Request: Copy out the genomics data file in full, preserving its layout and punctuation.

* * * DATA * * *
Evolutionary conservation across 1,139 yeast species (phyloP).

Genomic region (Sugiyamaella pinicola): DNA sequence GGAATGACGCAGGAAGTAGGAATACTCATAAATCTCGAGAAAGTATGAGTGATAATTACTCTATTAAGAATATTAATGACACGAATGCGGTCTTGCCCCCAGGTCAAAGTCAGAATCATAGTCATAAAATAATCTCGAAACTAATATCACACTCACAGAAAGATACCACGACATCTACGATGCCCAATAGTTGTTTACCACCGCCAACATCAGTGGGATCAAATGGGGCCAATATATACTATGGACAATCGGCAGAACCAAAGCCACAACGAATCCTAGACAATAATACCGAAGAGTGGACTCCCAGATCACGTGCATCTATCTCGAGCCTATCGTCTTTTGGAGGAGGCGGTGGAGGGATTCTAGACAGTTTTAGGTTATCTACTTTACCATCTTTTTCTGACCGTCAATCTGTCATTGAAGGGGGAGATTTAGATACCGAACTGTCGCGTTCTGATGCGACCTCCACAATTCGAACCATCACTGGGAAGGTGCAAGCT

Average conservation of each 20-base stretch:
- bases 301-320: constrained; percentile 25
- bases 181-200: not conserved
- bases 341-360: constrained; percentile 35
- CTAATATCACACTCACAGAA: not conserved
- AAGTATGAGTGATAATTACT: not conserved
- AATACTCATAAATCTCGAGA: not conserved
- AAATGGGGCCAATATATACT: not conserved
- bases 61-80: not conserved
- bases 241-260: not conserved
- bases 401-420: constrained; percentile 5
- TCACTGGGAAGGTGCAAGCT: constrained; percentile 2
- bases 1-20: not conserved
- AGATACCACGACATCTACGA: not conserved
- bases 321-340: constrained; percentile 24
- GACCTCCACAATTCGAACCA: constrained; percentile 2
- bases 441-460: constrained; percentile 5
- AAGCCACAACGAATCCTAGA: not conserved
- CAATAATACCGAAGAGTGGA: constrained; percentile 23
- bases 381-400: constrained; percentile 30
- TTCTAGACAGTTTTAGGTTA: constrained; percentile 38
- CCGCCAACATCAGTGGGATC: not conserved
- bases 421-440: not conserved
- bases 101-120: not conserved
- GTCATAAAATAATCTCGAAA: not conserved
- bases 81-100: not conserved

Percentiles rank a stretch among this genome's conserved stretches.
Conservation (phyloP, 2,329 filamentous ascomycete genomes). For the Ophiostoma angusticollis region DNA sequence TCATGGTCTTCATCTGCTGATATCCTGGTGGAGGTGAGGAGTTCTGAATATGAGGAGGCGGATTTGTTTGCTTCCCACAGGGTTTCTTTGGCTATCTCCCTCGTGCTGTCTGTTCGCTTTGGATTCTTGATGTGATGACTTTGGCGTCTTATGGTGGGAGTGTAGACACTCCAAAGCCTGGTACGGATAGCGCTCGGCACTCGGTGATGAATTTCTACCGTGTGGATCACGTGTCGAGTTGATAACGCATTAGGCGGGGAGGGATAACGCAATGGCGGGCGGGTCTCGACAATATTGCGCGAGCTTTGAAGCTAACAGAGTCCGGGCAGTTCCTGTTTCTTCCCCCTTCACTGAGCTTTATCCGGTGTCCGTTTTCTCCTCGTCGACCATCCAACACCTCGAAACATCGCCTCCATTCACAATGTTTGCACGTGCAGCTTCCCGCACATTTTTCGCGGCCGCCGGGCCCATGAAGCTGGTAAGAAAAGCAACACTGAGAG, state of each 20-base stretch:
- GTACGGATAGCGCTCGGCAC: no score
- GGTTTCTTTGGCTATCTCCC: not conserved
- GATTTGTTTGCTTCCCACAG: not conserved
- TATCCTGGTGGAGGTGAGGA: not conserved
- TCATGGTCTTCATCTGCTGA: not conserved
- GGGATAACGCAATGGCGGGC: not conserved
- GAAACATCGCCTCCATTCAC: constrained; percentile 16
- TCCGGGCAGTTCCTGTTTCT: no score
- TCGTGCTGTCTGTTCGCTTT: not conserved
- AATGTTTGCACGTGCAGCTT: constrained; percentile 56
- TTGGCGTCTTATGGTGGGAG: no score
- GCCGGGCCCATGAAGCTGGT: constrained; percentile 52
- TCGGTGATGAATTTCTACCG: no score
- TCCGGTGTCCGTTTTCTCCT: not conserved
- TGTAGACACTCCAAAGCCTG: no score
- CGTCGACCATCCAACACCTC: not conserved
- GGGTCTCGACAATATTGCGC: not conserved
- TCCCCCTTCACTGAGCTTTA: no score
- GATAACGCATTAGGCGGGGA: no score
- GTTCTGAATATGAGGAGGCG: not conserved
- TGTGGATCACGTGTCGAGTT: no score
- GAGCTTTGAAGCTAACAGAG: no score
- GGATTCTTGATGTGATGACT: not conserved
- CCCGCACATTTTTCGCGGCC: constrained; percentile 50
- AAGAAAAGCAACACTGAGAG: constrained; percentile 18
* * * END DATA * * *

Evolutionary conservation across 1,139 yeast species (phyloP).

Genomic region (Sugiyamaella pinicola): DNA sequence GGAATGACGCAGGAAGTAGGAATACTCATAAATCTCGAGAAAGTATGAGTGATAATTACTCTATTAAGAATATTAATGACACGAATGCGGTCTTGCCCCCAGGTCAAAGTCAGAATCATAGTCATAAAATAATCTCGAAACTAATATCACACTCACAGAAAGATACCACGACATCTACGATGCCCAATAGTTGTTTACCACCGCCAACATCAGTGGGATCAAATGGGGCCAATATATACTATGGACAATCGGCAGAACCAAAGCCACAACGAATCCTAGACAATAATACCGAAGAGTGGACTCCCAGATCACGTGCATCTATCTCGAGCCTATCGTCTTTTGGAGGAGGCGGTGGAGGGATTCTAGACAGTTTTAGGTTATCTACTTTACCATCTTTTTCTGACCGTCAATCTGTCATTGAAGGGGGAGATTTAGATACCGAACTGTCGCGTTCTGATGCGACCTCCACAATTCGAACCATCACTGGGAAGGTGCAAGCT

Average conservation of each 20-base stretch:
- bases 301-320: constrained; percentile 25
- bases 181-200: not conserved
- bases 341-360: constrained; percentile 35
- CTAATATCACACTCACAGAA: not conserved
- AAGTATGAGTGATAATTACT: not conserved
- AATACTCATAAATCTCGAGA: not conserved
- AAATGGGGCCAATATATACT: not conserved
- bases 61-80: not conserved
- bases 241-260: not conserved
- bases 401-420: constrained; percentile 5
- TCACTGGGAAGGTGCAAGCT: constrained; percentile 2
- bases 1-20: not conserved
- AGATACCACGACATCTACGA: not conserved
- bases 321-340: constrained; percentile 24
- GACCTCCACAATTCGAACCA: constrained; percentile 2
- bases 441-460: constrained; percentile 5
- AAGCCACAACGAATCCTAGA: not conserved
- CAATAATACCGAAGAGTGGA: constrained; percentile 23
- bases 381-400: constrained; percentile 30
- TTCTAGACAGTTTTAGGTTA: constrained; percentile 38
- CCGCCAACATCAGTGGGATC: not conserved
- bases 421-440: not conserved
- bases 101-120: not conserved
- GTCATAAAATAATCTCGAAA: not conserved
- bases 81-100: not conserved

Percentiles rank a stretch among this genome's conserved stretches.
Conservation (phyloP, 2,329 filamentous ascomycete genomes). For the Ophiostoma angusticollis region DNA sequence TCATGGTCTTCATCTGCTGATATCCTGGTGGAGGTGAGGAGTTCTGAATATGAGGAGGCGGATTTGTTTGCTTCCCACAGGGTTTCTTTGGCTATCTCCCTCGTGCTGTCTGTTCGCTTTGGATTCTTGATGTGATGACTTTGGCGTCTTATGGTGGGAGTGTAGACACTCCAAAGCCTGGTACGGATAGCGCTCGGCACTCGGTGATGAATTTCTACCGTGTGGATCACGTGTCGAGTTGATAACGCATTAGGCGGGGAGGGATAACGCAATGGCGGGCGGGTCTCGACAATATTGCGCGAGCTTTGAAGCTAACAGAGTCCGGGCAGTTCCTGTTTCTTCCCCCTTCACTGAGCTTTATCCGGTGTCCGTTTTCTCCTCGTCGACCATCCAACACCTCGAAACATCGCCTCCATTCACAATGTTTGCACGTGCAGCTTCCCGCACATTTTTCGCGGCCGCCGGGCCCATGAAGCTGGTAAGAAAAGCAACACTGAGAG, state of each 20-base stretch:
- GTACGGATAGCGCTCGGCAC: no score
- GGTTTCTTTGGCTATCTCCC: not conserved
- GATTTGTTTGCTTCCCACAG: not conserved
- TATCCTGGTGGAGGTGAGGA: not conserved
- TCATGGTCTTCATCTGCTGA: not conserved
- GGGATAACGCAATGGCGGGC: not conserved
- GAAACATCGCCTCCATTCAC: constrained; percentile 16
- TCCGGGCAGTTCCTGTTTCT: no score
- TCGTGCTGTCTGTTCGCTTT: not conserved
- AATGTTTGCACGTGCAGCTT: constrained; percentile 56
- TTGGCGTCTTATGGTGGGAG: no score
- GCCGGGCCCATGAAGCTGGT: constrained; percentile 52
- TCGGTGATGAATTTCTACCG: no score
- TCCGGTGTCCGTTTTCTCCT: not conserved
- TGTAGACACTCCAAAGCCTG: no score
- CGTCGACCATCCAACACCTC: not conserved
- GGGTCTCGACAATATTGCGC: not conserved
- TCCCCCTTCACTGAGCTTTA: no score
- GATAACGCATTAGGCGGGGA: no score
- GTTCTGAATATGAGGAGGCG: not conserved
- TGTGGATCACGTGTCGAGTT: no score
- GAGCTTTGAAGCTAACAGAG: no score
- GGATTCTTGATGTGATGACT: not conserved
- CCCGCACATTTTTCGCGGCC: constrained; percentile 50
- AAGAAAAGCAACACTGAGAG: constrained; percentile 18